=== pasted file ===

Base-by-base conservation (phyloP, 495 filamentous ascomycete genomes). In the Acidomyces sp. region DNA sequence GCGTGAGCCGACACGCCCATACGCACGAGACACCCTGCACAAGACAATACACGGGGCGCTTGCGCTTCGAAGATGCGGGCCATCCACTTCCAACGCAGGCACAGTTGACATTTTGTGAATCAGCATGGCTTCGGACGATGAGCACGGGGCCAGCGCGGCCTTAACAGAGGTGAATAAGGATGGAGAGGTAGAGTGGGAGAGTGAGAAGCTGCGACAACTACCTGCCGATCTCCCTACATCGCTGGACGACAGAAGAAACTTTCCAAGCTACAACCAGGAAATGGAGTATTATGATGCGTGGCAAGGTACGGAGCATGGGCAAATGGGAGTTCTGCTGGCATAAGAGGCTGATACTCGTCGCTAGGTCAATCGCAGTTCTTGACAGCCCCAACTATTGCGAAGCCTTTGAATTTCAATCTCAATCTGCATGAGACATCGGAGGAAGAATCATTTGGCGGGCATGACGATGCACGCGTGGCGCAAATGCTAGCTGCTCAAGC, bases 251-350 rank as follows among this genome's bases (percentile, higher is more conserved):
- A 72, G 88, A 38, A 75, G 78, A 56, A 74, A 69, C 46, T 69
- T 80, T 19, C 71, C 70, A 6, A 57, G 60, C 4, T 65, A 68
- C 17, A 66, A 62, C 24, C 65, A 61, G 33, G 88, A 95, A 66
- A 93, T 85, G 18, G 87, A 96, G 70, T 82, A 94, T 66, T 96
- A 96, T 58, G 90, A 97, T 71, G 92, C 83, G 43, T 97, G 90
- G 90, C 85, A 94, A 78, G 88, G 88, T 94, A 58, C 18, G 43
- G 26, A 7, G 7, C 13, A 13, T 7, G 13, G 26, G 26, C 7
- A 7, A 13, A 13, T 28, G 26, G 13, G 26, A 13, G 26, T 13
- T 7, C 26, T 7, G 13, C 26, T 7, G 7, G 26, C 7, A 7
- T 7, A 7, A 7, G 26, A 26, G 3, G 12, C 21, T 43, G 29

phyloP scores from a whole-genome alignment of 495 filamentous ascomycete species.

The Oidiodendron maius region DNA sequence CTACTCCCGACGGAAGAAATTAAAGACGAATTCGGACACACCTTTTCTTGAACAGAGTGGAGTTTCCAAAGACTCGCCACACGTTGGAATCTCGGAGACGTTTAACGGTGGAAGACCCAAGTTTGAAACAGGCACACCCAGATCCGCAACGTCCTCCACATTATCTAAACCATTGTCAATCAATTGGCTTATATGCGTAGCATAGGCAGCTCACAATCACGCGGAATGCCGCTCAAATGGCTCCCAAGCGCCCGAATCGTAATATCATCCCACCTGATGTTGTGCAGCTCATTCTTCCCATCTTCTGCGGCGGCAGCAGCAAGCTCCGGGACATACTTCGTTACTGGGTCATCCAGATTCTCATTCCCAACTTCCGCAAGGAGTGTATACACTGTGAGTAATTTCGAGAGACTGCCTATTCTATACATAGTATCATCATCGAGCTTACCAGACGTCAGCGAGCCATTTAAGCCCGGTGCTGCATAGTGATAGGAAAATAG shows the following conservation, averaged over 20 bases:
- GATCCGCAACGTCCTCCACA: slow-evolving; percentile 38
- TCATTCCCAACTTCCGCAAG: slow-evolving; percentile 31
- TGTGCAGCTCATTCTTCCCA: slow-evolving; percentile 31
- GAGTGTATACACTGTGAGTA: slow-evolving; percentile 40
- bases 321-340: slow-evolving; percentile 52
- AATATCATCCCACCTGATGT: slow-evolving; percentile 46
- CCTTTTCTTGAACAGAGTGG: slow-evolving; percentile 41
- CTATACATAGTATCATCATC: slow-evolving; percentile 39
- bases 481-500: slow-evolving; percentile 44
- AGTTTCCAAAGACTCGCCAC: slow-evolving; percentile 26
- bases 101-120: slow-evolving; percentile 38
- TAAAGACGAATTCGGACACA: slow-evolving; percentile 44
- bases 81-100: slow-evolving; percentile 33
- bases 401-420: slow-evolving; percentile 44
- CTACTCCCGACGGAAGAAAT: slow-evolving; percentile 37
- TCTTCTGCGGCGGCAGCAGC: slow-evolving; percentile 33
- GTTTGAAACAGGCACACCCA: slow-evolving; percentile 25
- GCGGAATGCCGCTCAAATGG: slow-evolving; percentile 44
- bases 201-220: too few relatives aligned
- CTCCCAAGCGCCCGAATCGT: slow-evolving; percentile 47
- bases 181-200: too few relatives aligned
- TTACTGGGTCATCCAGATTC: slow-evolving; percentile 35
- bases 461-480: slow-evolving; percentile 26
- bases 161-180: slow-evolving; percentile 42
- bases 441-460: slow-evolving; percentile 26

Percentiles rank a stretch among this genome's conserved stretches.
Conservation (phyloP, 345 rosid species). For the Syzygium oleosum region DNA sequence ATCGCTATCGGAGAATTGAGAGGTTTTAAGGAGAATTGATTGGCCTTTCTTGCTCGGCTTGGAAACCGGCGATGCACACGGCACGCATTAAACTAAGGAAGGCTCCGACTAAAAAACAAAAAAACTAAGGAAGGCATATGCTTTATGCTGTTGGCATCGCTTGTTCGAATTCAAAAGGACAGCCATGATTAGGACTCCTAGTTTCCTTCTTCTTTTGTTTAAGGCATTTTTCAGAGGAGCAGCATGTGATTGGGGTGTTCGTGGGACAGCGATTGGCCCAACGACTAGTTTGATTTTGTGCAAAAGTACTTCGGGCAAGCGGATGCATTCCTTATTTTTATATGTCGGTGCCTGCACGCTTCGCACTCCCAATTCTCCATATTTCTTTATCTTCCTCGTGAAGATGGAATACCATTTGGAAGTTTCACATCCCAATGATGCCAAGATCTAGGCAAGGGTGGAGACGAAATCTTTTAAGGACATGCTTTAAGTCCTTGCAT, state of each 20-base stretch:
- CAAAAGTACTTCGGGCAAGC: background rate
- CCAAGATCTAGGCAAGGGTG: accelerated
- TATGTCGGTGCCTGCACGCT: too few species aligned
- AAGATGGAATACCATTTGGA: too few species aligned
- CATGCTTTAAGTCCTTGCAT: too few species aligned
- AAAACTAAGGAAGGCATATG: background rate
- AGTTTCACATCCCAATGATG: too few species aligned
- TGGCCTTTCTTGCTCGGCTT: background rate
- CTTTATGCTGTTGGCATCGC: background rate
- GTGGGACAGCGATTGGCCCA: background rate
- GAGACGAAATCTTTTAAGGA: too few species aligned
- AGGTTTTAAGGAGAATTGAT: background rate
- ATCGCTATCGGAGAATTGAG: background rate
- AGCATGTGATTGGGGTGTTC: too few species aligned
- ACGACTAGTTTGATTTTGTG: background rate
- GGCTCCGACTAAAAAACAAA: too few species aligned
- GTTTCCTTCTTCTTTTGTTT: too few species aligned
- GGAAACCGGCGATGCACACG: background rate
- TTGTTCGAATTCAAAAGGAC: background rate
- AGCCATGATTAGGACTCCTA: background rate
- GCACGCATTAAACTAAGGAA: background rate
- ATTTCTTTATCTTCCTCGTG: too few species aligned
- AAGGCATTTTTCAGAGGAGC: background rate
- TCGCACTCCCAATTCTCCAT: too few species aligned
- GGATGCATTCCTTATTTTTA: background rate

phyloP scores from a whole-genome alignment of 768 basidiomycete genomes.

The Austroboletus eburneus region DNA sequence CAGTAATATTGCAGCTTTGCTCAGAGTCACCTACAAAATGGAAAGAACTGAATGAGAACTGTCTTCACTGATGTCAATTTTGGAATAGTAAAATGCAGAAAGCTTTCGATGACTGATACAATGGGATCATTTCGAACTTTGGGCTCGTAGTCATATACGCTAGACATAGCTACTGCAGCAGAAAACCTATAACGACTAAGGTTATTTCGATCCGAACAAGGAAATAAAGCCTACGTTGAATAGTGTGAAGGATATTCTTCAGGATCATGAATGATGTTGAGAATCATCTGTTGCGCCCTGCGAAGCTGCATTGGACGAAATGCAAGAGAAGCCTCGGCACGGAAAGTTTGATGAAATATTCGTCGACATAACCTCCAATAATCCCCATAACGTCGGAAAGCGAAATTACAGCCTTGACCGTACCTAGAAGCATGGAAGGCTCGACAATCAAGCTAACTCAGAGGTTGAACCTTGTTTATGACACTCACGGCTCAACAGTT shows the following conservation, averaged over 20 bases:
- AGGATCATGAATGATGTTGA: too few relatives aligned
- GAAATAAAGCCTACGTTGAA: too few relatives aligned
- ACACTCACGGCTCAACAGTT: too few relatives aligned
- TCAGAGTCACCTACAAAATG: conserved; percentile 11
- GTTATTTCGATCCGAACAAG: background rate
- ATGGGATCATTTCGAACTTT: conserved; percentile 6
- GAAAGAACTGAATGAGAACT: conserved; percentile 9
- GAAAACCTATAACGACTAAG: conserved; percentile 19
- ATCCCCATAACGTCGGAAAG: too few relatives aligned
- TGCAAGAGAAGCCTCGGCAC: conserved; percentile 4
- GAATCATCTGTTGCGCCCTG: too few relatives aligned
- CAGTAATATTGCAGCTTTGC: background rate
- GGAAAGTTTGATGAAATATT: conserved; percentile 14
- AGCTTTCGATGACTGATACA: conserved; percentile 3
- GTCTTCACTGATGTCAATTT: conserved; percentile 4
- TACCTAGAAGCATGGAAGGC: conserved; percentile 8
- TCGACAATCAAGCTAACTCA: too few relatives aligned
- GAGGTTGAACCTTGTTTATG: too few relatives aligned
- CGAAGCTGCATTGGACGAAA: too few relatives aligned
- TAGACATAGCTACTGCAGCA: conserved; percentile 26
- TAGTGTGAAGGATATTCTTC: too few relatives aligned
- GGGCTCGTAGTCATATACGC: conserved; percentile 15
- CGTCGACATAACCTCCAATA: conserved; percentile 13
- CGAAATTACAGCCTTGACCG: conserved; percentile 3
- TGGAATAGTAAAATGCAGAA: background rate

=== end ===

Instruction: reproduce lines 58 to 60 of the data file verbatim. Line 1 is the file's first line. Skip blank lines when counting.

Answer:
- GGAAACCGGCGATGCACACG: background rate
- TTGTTCGAATTCAAAAGGAC: background rate
- AGCCATGATTAGGACTCCTA: background rate